And this is why it baffled experts across the political spectrum that a similar provision was nowhere to be found in the Senate draft.

My colleague Dylan Scott and I reported over the weekend that the Senate intends to fix this problem, adding in a six-month waiting period for those who fail to maintain continuous coverage. There are different theories floating around Washington about why this was missing from the draft released Thursday — that the language may not have yet been cleared with the Senate parliamentarian or that legislators held it out as a bargaining chip with health plans.

The Senate’s drafting process has left little, if any, space to find policy mess-ups like this one. Large health advocacy groups like the March of Dimes and American Heart Association were reportedly denied meetings with the Senate Majority Leader Mitch McConnell’s office. Democrats were clearly not involved, nor were most Republican senators. There were conspicuously few eyes on the Better Care Act as it was written.

This policy error was easy to spot. It was a big, gaping hole in the health care bill that will be remedied. But there are other, unintended consequences that aren’t quite so apparent — the ones that take weeks of reading to understand.

Case in point: It was 10 days after the House introduced its American Health Care Act that analysts at the Brookings Institution realized that the law would inadvertently bring back lifetime limits on health insurance.

This is an absolutely crucial regulation for Americans who have exceptionally high health care spending, and it took health wonks more than a week to figure out what this new health bill would do to that provision.

Late Sunday night, I broke news about another provision of the Senate bill that has received little attention — reforms to the small business insurance market — and may raise premiums. A health insurance industry source has privately expressed worry that this provision would “leave consumers at risk.”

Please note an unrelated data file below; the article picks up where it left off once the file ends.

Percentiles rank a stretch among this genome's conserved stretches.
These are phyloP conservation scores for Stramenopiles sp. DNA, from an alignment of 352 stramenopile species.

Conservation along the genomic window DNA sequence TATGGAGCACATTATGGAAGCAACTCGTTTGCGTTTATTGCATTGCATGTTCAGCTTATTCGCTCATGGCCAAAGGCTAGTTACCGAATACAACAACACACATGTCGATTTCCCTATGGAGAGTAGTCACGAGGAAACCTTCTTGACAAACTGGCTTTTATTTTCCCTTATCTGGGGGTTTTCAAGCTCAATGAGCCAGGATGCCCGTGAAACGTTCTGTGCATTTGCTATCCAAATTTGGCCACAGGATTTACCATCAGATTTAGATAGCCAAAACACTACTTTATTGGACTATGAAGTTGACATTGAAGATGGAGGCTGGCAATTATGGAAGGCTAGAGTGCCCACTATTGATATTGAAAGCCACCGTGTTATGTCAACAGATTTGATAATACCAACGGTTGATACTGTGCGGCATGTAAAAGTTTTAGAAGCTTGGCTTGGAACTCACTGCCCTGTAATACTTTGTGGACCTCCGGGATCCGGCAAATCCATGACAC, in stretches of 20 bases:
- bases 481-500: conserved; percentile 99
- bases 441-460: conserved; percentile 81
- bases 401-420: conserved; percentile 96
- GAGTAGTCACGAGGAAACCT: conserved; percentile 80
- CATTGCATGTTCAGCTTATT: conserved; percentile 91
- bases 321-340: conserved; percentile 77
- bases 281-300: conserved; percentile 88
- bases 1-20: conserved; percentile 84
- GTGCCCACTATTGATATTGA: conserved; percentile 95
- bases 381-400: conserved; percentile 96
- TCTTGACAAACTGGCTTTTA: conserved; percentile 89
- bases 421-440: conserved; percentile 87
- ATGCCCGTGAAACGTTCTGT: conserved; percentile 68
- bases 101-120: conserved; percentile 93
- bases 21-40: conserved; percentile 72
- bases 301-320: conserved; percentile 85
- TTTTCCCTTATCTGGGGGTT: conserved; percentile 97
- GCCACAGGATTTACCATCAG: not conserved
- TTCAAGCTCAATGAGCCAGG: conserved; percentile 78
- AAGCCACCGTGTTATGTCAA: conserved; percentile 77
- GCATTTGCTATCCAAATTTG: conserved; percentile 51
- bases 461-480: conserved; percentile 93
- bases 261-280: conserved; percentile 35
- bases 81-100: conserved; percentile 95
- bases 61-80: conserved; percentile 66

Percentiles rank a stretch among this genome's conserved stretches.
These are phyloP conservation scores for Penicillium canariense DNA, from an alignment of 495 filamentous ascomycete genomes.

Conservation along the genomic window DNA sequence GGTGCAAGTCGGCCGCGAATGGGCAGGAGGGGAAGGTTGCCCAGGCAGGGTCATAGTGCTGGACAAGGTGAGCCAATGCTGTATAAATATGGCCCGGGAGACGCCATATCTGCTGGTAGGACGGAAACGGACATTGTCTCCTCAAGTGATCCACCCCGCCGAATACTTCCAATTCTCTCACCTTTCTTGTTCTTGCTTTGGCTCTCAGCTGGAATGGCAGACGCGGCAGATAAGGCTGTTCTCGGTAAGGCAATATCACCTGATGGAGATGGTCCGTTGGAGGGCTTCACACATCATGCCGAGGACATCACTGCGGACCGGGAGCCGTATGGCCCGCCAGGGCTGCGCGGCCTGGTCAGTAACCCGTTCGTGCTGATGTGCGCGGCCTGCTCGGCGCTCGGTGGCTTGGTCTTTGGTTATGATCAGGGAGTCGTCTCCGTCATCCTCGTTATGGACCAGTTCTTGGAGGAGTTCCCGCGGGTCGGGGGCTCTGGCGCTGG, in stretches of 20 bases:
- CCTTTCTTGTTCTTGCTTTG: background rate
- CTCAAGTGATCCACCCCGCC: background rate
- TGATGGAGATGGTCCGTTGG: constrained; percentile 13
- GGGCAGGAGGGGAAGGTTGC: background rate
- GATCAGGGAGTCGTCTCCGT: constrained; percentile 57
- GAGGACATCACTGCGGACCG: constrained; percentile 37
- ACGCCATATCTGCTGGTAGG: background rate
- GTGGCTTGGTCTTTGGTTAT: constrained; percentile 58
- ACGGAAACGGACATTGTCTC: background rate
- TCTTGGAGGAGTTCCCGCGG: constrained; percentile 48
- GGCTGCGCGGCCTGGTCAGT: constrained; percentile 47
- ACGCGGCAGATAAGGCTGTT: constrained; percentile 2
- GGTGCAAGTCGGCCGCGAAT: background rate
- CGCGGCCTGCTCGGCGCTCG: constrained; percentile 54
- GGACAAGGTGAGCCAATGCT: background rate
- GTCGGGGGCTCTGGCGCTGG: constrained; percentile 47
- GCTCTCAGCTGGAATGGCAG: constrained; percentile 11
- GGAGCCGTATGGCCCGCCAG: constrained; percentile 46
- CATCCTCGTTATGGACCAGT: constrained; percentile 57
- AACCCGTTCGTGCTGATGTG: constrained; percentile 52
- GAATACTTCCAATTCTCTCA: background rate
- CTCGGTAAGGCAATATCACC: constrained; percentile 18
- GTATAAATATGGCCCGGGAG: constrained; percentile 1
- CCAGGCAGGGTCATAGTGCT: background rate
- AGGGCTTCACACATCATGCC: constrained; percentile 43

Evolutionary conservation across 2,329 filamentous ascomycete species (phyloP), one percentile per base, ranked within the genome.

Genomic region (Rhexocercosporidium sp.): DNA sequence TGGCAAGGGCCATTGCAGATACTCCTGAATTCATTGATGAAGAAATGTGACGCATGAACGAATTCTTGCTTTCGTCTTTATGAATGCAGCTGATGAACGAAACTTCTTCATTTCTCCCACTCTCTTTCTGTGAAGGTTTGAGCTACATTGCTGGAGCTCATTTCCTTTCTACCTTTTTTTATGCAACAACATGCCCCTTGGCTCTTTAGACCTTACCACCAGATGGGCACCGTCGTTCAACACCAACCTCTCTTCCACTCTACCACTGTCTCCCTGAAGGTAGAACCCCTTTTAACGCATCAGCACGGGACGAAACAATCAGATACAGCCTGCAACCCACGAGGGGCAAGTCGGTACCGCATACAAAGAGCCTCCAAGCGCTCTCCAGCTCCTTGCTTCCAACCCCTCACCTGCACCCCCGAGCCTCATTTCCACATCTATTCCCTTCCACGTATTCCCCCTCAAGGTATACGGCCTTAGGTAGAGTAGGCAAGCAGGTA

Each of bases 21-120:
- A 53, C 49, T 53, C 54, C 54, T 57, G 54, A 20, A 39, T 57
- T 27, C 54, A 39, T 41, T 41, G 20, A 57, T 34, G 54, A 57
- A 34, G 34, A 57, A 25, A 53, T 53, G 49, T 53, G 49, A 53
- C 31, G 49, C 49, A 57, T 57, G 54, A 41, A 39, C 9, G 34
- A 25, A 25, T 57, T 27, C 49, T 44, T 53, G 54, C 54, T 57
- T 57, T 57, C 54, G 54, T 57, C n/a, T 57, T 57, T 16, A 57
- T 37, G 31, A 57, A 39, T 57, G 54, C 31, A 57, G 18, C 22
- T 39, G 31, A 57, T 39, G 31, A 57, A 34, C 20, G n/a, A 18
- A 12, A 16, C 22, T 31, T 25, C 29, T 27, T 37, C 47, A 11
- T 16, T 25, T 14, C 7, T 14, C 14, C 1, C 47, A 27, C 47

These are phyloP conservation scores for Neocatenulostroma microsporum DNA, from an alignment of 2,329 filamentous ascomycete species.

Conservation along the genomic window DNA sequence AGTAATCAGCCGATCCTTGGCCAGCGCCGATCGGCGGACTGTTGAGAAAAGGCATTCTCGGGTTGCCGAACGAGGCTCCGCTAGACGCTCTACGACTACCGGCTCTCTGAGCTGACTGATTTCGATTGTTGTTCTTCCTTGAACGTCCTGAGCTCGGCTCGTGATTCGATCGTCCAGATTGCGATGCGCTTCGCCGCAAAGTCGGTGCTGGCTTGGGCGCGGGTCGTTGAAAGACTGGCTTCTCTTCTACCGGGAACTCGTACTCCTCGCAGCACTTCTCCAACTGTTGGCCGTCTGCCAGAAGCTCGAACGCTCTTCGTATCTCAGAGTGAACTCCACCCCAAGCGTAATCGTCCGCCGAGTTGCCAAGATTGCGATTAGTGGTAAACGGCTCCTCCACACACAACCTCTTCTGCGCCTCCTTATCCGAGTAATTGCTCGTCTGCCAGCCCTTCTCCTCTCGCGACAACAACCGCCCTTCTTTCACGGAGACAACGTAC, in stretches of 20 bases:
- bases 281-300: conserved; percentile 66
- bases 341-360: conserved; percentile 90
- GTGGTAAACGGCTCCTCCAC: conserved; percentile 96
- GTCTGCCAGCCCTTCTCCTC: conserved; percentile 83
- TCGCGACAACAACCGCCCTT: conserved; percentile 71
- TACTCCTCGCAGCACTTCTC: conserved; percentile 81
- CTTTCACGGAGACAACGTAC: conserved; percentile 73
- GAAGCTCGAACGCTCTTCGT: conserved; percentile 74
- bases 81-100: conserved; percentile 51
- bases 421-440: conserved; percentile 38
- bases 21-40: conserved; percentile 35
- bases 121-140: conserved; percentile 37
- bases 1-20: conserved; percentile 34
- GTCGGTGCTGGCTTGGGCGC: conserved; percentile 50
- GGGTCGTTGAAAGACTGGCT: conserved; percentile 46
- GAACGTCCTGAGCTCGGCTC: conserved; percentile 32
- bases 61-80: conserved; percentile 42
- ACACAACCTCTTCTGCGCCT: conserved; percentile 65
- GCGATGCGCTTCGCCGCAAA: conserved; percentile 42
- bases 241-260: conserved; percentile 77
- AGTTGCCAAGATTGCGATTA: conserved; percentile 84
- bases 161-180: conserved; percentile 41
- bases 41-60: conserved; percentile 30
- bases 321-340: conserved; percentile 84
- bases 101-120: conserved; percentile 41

The consequences of the Senate bill are becoming more clear by the day. The problem is, there just aren’t a lot of days left until the Senate plans to vote — and that means we probably won’t know about many of the consequences lurking inside until we see them unfold as part of a new law.

Barely anyone has discussed or seen the Senate bill

The Senate held 22 hearings in its debate over the Affordable Care Act during the 111th Congress, according to research by Vox’s Garet Williams and Carly Sitrin. This included hearings on everything from what counts as quality health care to how the country’s already stretched workforce would handle absorbing millions more patients.

There have been zero hearings about the Republicans’ Senate bill. There have been zero venues for patients with lifetime limits, for example, to make the case against reviving that policy — or health policy experts to offer testimony on the best ways to incentivize healthy Americans to purchase health coverage.

This isn’t to say Republicans couldn’t have hearings. The Thursday deadline is artificial, set by McConnell to speed the legislating process along. It would only take three Republican senators refusing to vote for a bill without a hearing to force such consideration of the bill.

No senator has made that proposal yet, or said they can’t vote for a bill that only receives one week’s consideration — although some, like Johnson, have edged close.

“I have a hard time believing Wisconsin constituents or even myself will have enough time to properly evaluate this,” Johnson said on Sunday, raising the prospect that he might vote against a motion to begin considering the bill on the Senate floor. “So I've been encouraging leadership, the White House, anybody I can talk to for quite some time, let's not rush this process. Let's have the integrity to show the American people what it is, show them the truth.”

Or, if nothing else, give them some time to figure out how the bill might actually affect their lives.

Jim Tankersley contributed to this story.

Sign up for the newsletter Sign up for Vox Recommends

Get curated picks of the best Vox journalism to read, watch, and listen to every week, from our editors.